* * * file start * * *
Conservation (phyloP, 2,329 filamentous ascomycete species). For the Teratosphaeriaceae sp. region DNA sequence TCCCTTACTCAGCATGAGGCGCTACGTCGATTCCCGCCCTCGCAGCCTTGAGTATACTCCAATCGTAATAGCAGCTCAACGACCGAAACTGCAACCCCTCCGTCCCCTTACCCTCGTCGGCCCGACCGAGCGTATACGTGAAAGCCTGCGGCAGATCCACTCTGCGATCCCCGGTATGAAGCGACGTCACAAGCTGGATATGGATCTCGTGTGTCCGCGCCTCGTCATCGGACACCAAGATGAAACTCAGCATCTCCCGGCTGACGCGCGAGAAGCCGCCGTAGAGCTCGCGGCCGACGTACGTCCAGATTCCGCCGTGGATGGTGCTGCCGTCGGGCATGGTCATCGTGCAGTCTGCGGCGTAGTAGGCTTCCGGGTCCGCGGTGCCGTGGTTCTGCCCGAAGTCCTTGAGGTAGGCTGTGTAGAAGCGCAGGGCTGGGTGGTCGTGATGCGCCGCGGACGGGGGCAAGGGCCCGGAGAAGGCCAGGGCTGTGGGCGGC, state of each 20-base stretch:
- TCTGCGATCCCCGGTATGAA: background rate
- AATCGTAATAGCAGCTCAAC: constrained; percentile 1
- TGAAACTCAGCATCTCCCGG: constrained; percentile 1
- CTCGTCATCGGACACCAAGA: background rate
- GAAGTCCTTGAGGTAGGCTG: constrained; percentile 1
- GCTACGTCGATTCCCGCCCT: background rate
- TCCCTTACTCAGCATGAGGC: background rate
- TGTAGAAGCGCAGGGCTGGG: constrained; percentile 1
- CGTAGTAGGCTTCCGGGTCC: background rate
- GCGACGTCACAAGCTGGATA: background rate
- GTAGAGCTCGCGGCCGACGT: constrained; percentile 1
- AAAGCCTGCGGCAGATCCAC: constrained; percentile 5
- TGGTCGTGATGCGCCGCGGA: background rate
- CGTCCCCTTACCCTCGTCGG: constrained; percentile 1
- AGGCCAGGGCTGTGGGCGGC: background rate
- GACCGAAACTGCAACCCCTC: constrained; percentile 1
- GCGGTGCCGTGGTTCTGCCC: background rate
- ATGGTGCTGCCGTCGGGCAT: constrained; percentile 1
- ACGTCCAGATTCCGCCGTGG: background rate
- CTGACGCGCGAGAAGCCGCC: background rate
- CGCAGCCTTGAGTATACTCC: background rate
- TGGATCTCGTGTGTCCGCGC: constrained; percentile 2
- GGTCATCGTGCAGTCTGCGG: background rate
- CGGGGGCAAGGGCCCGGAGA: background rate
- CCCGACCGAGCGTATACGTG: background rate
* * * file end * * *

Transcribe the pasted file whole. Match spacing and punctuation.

Conservation (phyloP, 2,329 filamentous ascomycete species). For the Teratosphaeriaceae sp. region DNA sequence TCCCTTACTCAGCATGAGGCGCTACGTCGATTCCCGCCCTCGCAGCCTTGAGTATACTCCAATCGTAATAGCAGCTCAACGACCGAAACTGCAACCCCTCCGTCCCCTTACCCTCGTCGGCCCGACCGAGCGTATACGTGAAAGCCTGCGGCAGATCCACTCTGCGATCCCCGGTATGAAGCGACGTCACAAGCTGGATATGGATCTCGTGTGTCCGCGCCTCGTCATCGGACACCAAGATGAAACTCAGCATCTCCCGGCTGACGCGCGAGAAGCCGCCGTAGAGCTCGCGGCCGACGTACGTCCAGATTCCGCCGTGGATGGTGCTGCCGTCGGGCATGGTCATCGTGCAGTCTGCGGCGTAGTAGGCTTCCGGGTCCGCGGTGCCGTGGTTCTGCCCGAAGTCCTTGAGGTAGGCTGTGTAGAAGCGCAGGGCTGGGTGGTCGTGATGCGCCGCGGACGGGGGCAAGGGCCCGGAGAAGGCCAGGGCTGTGGGCGGC, state of each 20-base stretch:
- TCTGCGATCCCCGGTATGAA: background rate
- AATCGTAATAGCAGCTCAAC: constrained; percentile 1
- TGAAACTCAGCATCTCCCGG: constrained; percentile 1
- CTCGTCATCGGACACCAAGA: background rate
- GAAGTCCTTGAGGTAGGCTG: constrained; percentile 1
- GCTACGTCGATTCCCGCCCT: background rate
- TCCCTTACTCAGCATGAGGC: background rate
- TGTAGAAGCGCAGGGCTGGG: constrained; percentile 1
- CGTAGTAGGCTTCCGGGTCC: background rate
- GCGACGTCACAAGCTGGATA: background rate
- GTAGAGCTCGCGGCCGACGT: constrained; percentile 1
- AAAGCCTGCGGCAGATCCAC: constrained; percentile 5
- TGGTCGTGATGCGCCGCGGA: background rate
- CGTCCCCTTACCCTCGTCGG: constrained; percentile 1
- AGGCCAGGGCTGTGGGCGGC: background rate
- GACCGAAACTGCAACCCCTC: constrained; percentile 1
- GCGGTGCCGTGGTTCTGCCC: background rate
- ATGGTGCTGCCGTCGGGCAT: constrained; percentile 1
- ACGTCCAGATTCCGCCGTGG: background rate
- CTGACGCGCGAGAAGCCGCC: background rate
- CGCAGCCTTGAGTATACTCC: background rate
- TGGATCTCGTGTGTCCGCGC: constrained; percentile 2
- GGTCATCGTGCAGTCTGCGG: background rate
- CGGGGGCAAGGGCCCGGAGA: background rate
- CCCGACCGAGCGTATACGTG: background rate